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Developmental Drug May Help Bone Fractures Heal After Radiation Exposure

Date:
November 3, 2009
Source:
University of Pittsburgh Schools of the Health Sciences
Summary:
A drug currently under development may help bone fractures heal more quickly after radiation exposure, according to a new study. This drug could be beneficial both in patient care situations and for emergency preparedness.

A drug currently under development by the University of Pittsburgh School of Medicine may help bone fractures heal more quickly after radiation exposure, according to a study by Pitt researchers.

The study's results will be presented during the American Society for Radiation Oncology (ASTRO) annual meeting in Chicago.

The drug, JP4-039, is a free-radical scavenger targeted to the mitochondria, the energy generator of all cells. For this study, researchers compared the healing time of fractures in a mouse model system treated immediately after radiation exposure with JP4-039 against a control group of mice that did not receive the drug. The fractured bones in the group treated with JP4-039 healed much more rapidly than the control group.

"This study has important implications on two levels," said study author Abhay S. Gokhale, M.D., M.B.A., chief resident in the Department of Radiation Oncology. "From a patient care standpoint, this drug could eventually be beneficial to pediatric cancer patients who are vulnerable to the late effects of radiation treatment on bone growth and development. From an emergency response perspective, if the ideal dosage of the drug is developed and we find a way to have it easily administered, it could potentially help people exposed to radiation in an accident or attack."

The study, carried out in the laboratory of Joel Greenberger, M.D., and Michael Epperly, Ph.D., with co-investigator Peter Wipf, Ph.D., in the Department of Chemistry at Pitt, is overseen by Pitt's Center for Medical Countermeasures Against Radiation. The center is dedicated to identifying and developing small molecule radiation protectors and mitigators that can be easily accessed and administered in the event of a large-scale radiological or nuclear emergency.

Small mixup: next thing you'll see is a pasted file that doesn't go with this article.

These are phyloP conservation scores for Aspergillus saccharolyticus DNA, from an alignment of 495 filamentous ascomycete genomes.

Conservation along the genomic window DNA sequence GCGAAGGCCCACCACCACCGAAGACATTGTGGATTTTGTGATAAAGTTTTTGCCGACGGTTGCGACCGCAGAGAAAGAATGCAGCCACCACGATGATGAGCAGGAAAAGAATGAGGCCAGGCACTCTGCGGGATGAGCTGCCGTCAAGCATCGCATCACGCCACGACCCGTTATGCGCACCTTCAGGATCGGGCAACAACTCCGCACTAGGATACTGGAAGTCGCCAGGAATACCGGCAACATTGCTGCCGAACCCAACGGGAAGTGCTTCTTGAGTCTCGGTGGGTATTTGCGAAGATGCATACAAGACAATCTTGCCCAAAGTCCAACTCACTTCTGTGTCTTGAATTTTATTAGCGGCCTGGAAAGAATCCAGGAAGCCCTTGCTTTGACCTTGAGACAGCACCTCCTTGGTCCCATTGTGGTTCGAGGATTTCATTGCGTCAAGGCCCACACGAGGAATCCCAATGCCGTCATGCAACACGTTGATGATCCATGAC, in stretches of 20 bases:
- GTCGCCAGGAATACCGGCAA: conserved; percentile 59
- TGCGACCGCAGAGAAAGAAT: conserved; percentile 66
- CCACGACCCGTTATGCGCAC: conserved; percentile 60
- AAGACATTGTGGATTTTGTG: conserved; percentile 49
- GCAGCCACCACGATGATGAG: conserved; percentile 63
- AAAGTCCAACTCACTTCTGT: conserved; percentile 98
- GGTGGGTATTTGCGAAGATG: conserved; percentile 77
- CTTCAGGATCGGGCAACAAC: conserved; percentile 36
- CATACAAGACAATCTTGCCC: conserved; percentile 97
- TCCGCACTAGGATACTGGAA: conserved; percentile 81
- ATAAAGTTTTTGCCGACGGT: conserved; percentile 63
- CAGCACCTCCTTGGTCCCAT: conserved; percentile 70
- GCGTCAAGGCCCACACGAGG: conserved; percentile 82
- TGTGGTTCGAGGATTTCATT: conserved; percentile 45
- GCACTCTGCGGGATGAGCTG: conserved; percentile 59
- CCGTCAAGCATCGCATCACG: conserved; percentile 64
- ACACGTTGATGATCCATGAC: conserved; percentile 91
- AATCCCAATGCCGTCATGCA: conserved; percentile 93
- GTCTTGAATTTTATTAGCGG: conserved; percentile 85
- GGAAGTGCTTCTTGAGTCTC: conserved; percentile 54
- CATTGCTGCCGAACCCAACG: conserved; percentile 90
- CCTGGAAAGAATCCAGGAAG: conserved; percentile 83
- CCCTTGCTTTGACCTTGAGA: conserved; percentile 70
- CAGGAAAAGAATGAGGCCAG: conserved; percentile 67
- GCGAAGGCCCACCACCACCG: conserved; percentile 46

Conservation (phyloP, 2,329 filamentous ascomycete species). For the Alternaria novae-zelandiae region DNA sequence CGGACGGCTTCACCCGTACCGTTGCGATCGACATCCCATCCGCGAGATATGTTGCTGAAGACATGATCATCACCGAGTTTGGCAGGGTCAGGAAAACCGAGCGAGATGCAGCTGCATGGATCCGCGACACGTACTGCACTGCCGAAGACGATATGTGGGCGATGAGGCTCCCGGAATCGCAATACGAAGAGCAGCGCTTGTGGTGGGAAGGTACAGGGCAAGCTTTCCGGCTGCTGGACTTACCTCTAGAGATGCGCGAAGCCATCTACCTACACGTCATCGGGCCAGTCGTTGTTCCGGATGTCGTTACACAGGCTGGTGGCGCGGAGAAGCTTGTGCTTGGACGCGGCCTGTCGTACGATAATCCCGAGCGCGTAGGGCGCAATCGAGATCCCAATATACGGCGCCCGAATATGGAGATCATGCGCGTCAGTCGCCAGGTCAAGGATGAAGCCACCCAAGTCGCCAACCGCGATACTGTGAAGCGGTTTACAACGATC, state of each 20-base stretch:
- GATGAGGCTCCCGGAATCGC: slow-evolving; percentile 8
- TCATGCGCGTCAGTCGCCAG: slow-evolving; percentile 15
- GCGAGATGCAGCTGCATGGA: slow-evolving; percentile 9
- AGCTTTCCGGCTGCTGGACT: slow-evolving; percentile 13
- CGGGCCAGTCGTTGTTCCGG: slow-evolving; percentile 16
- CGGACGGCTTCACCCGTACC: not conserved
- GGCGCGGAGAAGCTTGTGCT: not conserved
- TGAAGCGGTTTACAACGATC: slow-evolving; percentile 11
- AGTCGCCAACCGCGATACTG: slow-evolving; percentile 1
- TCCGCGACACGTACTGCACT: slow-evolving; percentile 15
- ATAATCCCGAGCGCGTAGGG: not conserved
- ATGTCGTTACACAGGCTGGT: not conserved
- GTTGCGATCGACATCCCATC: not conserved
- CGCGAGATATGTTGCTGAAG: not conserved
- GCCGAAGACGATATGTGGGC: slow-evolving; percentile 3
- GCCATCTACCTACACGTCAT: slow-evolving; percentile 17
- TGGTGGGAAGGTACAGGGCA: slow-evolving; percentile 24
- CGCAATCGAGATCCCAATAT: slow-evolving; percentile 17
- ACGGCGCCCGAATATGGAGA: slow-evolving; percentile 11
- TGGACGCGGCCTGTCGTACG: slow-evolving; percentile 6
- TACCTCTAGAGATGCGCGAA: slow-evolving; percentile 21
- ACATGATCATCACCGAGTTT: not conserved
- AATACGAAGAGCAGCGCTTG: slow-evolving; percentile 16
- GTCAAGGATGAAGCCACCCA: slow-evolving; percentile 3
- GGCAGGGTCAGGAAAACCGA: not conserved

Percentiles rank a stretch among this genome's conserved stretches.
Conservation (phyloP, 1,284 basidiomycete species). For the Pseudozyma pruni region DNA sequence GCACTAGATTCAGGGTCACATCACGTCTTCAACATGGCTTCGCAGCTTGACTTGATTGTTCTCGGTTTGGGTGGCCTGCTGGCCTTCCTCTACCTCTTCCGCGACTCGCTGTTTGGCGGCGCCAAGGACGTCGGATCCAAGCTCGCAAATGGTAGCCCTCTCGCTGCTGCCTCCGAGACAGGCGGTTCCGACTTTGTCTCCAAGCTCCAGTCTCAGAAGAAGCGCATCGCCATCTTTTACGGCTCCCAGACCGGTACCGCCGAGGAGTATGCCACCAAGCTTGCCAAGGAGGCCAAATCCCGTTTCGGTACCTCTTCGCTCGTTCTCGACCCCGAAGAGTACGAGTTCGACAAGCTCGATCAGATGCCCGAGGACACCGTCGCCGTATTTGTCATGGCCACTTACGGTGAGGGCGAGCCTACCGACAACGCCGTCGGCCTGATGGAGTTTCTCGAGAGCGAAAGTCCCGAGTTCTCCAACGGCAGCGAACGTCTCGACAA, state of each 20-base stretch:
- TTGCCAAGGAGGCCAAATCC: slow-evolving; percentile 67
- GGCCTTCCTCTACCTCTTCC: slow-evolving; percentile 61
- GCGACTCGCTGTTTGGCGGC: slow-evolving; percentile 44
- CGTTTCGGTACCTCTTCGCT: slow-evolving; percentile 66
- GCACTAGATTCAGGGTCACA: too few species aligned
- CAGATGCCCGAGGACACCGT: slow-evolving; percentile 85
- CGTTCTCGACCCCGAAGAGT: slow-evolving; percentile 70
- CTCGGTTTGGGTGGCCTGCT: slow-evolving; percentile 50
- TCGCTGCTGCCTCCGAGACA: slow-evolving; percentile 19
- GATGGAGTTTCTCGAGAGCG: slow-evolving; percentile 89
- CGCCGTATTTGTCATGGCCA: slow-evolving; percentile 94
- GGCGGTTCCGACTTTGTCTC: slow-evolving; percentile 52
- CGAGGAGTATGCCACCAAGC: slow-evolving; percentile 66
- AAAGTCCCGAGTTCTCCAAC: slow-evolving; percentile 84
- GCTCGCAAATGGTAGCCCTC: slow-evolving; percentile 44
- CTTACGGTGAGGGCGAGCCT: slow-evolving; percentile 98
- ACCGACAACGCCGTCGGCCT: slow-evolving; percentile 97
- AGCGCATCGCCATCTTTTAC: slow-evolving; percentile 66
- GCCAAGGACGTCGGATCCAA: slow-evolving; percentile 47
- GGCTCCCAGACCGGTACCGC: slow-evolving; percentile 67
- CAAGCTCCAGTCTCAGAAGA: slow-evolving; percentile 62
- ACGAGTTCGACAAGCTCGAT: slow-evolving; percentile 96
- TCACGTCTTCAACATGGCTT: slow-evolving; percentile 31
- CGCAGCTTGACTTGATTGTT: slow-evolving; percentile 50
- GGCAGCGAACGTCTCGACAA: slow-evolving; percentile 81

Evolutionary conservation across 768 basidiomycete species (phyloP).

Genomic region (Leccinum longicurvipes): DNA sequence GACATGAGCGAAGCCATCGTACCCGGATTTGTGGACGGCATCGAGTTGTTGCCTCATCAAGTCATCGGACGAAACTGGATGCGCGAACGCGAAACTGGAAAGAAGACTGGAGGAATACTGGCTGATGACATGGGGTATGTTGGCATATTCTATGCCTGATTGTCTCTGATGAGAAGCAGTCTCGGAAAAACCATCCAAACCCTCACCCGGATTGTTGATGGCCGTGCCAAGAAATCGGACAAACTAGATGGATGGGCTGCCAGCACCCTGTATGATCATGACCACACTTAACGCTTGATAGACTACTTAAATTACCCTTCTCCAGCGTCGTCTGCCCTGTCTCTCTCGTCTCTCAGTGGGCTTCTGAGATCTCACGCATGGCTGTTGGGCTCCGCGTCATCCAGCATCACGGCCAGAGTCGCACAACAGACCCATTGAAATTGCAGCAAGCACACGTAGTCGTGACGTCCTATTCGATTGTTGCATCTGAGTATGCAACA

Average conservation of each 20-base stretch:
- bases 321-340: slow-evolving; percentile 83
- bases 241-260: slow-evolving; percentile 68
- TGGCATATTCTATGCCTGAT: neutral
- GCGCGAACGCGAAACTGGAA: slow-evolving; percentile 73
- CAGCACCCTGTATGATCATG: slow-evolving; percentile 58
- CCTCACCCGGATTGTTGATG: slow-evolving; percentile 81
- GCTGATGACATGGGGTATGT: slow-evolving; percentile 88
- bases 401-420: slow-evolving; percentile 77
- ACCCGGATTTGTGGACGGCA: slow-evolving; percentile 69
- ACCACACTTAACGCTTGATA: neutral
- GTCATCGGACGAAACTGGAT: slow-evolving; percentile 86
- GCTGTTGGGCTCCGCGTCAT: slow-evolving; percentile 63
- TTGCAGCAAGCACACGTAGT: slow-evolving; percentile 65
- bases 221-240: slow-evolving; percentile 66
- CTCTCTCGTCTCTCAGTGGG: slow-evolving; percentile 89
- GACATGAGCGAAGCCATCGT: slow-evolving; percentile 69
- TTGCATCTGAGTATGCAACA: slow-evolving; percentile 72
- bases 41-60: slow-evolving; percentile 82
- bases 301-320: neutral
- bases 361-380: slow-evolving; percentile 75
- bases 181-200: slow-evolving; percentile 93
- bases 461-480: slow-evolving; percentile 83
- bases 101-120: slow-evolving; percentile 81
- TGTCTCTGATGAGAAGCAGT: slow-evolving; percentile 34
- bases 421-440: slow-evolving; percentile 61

Previous research conducted by this team showed that JP4-039 helps protect cells from the damaging effects of radiation.

This project has been funded in whole or in part with federal funds from the Biomedical Advanced Research and Development Authority, Office of the Assistant Secretary for Preparedness and Response, Office of the Secretary, Department of Health and Human Services, under Contract No. HHSO100200800062C.


Story Source:

The above story is based on materials provided by University of Pittsburgh Schools of the Health Sciences. Note: Materials may be edited for content and length.


Cite This Page:

University of Pittsburgh Schools of the Health Sciences. "Developmental Drug May Help Bone Fractures Heal After Radiation Exposure." ScienceDaily. ScienceDaily, 3 November 2009. <www.sciencedaily.com/releases/2009/11/091102172039.htm>.
University of Pittsburgh Schools of the Health Sciences. (2009, November 3). Developmental Drug May Help Bone Fractures Heal After Radiation Exposure. ScienceDaily. Retrieved July 28, 2014 from www.sciencedaily.com/releases/2009/11/091102172039.htm
University of Pittsburgh Schools of the Health Sciences. "Developmental Drug May Help Bone Fractures Heal After Radiation Exposure." ScienceDaily. www.sciencedaily.com/releases/2009/11/091102172039.htm (accessed July 28, 2014).

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